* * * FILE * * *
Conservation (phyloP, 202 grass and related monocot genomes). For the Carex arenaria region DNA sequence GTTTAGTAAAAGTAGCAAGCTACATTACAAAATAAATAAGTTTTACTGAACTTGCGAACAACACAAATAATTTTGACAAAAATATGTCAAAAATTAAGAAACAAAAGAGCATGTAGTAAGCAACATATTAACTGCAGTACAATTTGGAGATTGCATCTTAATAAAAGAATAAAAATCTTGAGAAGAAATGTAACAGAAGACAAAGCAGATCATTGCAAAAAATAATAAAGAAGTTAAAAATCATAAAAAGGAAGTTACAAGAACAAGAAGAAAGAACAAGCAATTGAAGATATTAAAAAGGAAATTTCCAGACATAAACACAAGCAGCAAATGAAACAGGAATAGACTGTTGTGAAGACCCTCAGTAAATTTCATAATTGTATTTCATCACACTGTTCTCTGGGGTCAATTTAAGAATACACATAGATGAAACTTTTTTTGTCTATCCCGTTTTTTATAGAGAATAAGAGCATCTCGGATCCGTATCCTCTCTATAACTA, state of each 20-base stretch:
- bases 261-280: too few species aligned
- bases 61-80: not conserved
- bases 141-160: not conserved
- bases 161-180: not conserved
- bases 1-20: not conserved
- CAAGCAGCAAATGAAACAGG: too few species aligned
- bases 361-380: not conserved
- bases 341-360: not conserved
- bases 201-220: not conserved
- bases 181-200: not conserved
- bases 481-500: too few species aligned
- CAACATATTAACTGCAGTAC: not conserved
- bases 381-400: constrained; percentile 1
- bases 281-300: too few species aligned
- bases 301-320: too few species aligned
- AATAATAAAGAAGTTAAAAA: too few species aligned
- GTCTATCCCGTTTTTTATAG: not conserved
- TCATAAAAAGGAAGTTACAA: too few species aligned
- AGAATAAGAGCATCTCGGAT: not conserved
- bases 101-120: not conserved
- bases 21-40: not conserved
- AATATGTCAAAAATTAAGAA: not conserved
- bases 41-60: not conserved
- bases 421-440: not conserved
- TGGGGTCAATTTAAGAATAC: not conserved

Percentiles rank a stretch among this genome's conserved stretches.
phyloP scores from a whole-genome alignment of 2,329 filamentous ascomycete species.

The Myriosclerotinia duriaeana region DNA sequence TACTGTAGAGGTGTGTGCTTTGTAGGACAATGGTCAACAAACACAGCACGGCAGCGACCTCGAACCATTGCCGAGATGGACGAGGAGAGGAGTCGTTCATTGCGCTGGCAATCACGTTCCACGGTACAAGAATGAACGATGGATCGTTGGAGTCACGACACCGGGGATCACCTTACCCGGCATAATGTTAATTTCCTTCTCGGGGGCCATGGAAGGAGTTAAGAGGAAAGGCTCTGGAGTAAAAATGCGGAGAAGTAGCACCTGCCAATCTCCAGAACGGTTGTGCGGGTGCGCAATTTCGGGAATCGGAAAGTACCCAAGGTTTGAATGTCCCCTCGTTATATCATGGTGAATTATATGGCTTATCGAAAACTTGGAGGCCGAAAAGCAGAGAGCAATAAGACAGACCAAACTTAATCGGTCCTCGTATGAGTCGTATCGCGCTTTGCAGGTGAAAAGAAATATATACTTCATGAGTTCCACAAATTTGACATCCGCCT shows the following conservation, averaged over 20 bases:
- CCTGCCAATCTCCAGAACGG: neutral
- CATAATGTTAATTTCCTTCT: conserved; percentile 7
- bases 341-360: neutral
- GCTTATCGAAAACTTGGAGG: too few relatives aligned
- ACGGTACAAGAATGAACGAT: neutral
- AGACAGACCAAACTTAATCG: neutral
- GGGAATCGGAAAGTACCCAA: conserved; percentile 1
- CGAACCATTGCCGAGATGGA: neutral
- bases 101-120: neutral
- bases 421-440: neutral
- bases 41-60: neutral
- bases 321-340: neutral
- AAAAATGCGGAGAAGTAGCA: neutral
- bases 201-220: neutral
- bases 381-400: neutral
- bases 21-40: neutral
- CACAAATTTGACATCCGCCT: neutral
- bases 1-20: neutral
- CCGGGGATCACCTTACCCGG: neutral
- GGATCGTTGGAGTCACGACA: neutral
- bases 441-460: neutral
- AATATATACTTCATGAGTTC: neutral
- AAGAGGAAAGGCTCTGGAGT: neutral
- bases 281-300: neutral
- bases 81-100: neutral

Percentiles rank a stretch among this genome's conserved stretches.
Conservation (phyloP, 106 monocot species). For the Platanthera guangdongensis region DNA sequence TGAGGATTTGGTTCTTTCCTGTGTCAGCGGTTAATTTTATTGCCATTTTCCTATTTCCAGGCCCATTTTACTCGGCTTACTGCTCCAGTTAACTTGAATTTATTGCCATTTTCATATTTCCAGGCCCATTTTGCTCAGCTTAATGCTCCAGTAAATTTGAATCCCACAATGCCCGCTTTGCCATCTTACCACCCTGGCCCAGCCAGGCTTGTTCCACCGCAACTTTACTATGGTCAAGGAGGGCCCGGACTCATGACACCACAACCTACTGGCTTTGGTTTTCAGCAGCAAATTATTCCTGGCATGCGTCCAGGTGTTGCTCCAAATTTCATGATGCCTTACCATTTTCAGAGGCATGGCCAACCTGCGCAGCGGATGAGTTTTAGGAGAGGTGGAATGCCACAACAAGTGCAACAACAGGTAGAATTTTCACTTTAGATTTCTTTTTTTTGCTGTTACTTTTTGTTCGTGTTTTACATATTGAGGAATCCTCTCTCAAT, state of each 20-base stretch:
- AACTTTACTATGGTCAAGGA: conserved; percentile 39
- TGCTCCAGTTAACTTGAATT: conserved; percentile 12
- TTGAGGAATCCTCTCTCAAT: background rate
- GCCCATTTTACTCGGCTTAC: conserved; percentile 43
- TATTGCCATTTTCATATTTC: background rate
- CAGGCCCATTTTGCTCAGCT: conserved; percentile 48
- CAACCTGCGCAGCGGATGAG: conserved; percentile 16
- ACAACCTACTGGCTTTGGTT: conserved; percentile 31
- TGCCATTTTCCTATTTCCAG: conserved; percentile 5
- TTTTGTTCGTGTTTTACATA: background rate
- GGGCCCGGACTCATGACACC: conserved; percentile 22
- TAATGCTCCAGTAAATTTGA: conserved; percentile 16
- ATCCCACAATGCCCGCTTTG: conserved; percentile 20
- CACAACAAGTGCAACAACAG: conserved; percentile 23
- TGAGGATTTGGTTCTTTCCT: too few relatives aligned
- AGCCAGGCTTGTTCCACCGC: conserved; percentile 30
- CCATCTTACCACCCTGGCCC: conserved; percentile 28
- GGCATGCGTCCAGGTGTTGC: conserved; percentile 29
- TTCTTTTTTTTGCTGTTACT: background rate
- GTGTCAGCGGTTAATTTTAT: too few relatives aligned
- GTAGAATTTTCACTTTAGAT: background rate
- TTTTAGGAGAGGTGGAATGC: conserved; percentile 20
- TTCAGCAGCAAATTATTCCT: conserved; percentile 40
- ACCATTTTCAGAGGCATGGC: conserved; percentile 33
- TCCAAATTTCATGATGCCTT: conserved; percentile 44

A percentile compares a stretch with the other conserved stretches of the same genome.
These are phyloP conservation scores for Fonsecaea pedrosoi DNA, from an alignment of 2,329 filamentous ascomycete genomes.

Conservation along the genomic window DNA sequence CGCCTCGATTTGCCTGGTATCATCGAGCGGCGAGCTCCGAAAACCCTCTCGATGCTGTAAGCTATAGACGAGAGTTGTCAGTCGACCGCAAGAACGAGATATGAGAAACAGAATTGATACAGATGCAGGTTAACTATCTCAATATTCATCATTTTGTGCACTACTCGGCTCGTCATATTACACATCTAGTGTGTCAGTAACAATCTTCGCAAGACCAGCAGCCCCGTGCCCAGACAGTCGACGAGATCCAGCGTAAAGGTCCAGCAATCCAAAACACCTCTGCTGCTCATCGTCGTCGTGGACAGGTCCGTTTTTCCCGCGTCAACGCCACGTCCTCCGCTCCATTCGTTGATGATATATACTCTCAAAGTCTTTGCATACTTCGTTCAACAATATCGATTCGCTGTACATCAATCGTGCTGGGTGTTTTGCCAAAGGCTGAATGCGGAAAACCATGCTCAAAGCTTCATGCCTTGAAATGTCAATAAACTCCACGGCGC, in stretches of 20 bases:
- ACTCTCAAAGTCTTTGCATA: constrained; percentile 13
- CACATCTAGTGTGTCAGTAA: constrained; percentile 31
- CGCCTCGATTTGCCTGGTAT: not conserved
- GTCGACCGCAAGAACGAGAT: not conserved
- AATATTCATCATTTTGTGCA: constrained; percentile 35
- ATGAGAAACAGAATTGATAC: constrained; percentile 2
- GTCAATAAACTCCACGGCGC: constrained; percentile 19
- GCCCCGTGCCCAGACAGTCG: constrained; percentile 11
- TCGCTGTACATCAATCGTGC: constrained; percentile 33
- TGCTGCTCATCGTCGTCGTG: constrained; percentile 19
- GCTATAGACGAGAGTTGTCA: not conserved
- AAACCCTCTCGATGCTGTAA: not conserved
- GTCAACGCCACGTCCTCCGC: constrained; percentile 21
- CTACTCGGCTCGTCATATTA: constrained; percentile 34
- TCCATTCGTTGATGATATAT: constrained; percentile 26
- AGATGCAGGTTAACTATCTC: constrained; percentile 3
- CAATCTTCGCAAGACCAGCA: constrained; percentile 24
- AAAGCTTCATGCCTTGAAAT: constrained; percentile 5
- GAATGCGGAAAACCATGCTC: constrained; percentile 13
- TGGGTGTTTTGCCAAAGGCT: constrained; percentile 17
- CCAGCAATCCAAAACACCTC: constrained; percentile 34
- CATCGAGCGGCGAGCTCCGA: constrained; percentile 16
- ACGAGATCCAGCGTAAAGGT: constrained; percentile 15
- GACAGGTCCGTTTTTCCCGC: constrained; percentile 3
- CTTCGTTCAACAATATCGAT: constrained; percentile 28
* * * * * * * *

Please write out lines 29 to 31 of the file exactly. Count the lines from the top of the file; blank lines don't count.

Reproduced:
The Myriosclerotinia duriaeana region DNA sequence TACTGTAGAGGTGTGTGCTTTGTAGGACAATGGTCAACAAACACAGCACGGCAGCGACCTCGAACCATTGCCGAGATGGACGAGGAGAGGAGTCGTTCATTGCGCTGGCAATCACGTTCCACGGTACAAGAATGAACGATGGATCGTTGGAGTCACGACACCGGGGATCACCTTACCCGGCATAATGTTAATTTCCTTCTCGGGGGCCATGGAAGGAGTTAAGAGGAAAGGCTCTGGAGTAAAAATGCGGAGAAGTAGCACCTGCCAATCTCCAGAACGGTTGTGCGGGTGCGCAATTTCGGGAATCGGAAAGTACCCAAGGTTTGAATGTCCCCTCGTTATATCATGGTGAATTATATGGCTTATCGAAAACTTGGAGGCCGAAAAGCAGAGAGCAATAAGACAGACCAAACTTAATCGGTCCTCGTATGAGTCGTATCGCGCTTTGCAGGTGAAAAGAAATATATACTTCATGAGTTCCACAAATTTGACATCCGCCT shows the following conservation, averaged over 20 bases:
- CCTGCCAATCTCCAGAACGG: neutral
- CATAATGTTAATTTCCTTCT: conserved; percentile 7